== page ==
If you create a function containing one or more yield, that function returns a generator.

Note the asterisk following the function word.

The returned generator can be considered as the instruction lists contained by your function. The generator pauses at each yield until you call the next() method.

var generate, generator;

generate = function* generate(value) {
    var message;

    message = 'Hello';
    yield message;
    yield message + ' ' + value;
};

generator = generate('World');

// writes "Hello"
console.log(generator.next());

// calls the next yield, after 2 seconds
setTimeout(function () {
    // writes "Hello World" in your console, after the 2 seconds
    console.log(generator.next());
}, 2000);

In fact, yield builds a two ways communication : the first statement following yield is returned by next() and the variable passed to the second next(variable) is affected to the yield left = operand.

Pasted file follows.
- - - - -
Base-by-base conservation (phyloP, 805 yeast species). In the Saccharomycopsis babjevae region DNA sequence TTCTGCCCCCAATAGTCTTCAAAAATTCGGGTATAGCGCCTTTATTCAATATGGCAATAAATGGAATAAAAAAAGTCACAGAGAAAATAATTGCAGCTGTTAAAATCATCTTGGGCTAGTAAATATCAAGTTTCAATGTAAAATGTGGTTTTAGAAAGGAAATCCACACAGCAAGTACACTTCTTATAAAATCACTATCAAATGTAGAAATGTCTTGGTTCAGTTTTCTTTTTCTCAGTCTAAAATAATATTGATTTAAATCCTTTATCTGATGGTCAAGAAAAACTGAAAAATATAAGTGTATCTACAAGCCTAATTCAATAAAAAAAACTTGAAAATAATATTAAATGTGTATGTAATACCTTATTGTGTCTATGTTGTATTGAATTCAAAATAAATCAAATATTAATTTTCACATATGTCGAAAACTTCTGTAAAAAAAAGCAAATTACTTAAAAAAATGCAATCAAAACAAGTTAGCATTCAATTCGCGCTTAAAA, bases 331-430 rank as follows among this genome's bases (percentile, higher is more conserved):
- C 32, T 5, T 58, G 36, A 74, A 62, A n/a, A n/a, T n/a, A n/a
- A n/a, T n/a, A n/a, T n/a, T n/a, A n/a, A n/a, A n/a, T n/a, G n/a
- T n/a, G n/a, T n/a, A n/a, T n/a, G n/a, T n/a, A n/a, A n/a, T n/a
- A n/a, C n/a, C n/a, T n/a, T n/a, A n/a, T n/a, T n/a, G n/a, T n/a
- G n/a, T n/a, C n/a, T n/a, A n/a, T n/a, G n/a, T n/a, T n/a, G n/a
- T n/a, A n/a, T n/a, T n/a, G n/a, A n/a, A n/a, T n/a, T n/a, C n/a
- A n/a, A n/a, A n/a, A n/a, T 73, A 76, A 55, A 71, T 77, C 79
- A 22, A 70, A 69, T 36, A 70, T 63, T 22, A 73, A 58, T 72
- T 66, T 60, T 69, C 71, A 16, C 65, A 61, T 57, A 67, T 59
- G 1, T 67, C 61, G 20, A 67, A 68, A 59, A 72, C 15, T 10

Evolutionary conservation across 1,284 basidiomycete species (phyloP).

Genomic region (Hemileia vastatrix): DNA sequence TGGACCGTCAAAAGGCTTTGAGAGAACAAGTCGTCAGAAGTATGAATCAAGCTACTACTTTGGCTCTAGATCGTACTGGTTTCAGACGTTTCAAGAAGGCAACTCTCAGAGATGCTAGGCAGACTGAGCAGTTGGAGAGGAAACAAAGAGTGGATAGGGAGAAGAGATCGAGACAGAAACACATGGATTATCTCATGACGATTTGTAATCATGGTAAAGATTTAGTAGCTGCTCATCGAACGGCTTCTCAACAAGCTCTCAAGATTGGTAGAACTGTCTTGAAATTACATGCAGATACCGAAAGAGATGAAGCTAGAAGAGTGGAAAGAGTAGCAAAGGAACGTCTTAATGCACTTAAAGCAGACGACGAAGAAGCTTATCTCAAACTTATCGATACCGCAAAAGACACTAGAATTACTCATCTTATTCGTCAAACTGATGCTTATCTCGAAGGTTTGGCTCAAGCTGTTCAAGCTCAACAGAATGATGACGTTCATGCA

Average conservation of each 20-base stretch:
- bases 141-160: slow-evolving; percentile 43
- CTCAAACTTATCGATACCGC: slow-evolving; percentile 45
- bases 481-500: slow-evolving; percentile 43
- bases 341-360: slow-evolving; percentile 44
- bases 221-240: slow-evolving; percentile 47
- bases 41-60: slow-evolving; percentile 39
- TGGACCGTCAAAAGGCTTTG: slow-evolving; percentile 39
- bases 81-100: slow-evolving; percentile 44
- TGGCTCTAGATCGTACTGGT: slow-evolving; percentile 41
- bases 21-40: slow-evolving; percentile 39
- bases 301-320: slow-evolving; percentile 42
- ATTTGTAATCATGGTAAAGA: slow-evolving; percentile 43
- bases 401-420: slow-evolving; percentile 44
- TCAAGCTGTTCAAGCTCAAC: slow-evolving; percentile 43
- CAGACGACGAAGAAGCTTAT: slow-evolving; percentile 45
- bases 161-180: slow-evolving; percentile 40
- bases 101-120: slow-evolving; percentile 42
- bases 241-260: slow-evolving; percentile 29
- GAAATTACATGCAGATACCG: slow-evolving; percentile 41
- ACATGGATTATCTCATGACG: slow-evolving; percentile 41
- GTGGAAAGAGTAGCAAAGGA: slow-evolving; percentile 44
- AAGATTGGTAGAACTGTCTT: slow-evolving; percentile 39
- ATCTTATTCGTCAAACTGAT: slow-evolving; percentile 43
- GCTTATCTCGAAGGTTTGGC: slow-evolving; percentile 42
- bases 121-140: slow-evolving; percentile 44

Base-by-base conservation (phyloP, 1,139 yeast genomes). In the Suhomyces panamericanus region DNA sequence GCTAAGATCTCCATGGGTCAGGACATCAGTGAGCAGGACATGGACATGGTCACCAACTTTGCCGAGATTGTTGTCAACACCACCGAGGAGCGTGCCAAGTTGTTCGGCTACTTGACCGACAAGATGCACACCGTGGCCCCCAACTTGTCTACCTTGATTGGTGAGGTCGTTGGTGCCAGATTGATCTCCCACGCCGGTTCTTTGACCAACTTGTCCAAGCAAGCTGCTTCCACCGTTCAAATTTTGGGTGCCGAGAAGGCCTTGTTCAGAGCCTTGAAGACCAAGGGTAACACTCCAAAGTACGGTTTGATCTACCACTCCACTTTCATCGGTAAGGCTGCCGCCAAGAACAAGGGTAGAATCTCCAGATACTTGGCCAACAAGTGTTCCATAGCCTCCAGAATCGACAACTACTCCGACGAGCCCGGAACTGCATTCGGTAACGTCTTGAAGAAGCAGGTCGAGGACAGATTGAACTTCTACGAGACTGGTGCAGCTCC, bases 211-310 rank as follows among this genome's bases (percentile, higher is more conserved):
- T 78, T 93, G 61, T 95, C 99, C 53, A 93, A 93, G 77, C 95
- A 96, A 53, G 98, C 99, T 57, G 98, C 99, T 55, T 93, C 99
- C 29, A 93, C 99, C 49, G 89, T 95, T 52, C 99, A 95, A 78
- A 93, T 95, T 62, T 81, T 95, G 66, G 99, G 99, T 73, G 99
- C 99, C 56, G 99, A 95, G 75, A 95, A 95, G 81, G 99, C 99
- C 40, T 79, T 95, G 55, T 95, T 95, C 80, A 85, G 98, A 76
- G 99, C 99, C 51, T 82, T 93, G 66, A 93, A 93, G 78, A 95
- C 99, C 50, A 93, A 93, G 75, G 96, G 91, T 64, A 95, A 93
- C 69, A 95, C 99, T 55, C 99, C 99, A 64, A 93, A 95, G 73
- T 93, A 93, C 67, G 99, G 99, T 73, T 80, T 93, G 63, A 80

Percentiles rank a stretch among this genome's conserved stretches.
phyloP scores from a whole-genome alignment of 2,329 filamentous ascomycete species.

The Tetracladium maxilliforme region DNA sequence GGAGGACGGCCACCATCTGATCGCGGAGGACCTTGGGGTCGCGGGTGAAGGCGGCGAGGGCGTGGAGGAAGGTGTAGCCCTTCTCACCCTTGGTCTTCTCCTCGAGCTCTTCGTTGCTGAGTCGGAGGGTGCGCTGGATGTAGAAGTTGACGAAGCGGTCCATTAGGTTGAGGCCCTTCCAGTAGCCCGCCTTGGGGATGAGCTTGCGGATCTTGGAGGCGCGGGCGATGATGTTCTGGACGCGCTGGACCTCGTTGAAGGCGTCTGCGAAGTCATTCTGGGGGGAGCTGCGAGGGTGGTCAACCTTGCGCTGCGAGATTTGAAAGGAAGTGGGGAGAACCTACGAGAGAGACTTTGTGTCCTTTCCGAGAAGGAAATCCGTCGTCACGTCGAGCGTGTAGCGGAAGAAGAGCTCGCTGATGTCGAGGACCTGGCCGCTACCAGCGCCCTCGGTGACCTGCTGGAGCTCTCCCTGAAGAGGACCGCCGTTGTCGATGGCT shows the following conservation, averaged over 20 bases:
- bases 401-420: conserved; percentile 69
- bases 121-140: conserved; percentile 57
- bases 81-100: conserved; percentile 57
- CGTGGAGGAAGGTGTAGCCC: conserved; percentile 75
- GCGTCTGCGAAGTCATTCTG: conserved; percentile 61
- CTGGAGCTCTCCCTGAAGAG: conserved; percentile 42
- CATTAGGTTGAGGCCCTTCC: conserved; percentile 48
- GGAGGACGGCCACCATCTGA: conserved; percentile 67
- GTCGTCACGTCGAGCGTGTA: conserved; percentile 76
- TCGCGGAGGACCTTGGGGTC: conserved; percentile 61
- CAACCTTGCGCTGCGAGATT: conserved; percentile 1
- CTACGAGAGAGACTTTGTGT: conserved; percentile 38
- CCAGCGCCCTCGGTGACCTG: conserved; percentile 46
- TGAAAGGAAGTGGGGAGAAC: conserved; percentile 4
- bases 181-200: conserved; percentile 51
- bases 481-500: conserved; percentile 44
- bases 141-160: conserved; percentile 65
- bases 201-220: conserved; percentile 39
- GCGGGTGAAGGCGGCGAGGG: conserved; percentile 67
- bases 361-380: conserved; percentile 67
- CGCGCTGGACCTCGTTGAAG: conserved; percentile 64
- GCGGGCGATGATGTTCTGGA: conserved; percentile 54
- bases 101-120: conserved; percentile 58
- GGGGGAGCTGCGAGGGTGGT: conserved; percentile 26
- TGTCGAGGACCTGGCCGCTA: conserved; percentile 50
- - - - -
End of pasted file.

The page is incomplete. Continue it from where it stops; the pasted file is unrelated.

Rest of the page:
This allow you to send a value to the generator from the current yield and to receive a value there.

var generate, generator;

generate = function* generate() {
    var message, response;

    message = 'Hello';
    response = yield message;
    yield message + ' ' + response;
};

generator = generate();

// writes "Hello"
console.log(generator.next());

// sends some data to the current yield point, after the 2 seconds
setTimeout(function () {
    // sends "World" to the current yield & writes "Hello World" in your console, after the 2 seconds
    console.log(generator.next('World'));
}, 2000);

Finally, the generators also have a throw() method to throw an error.

The yielded programming style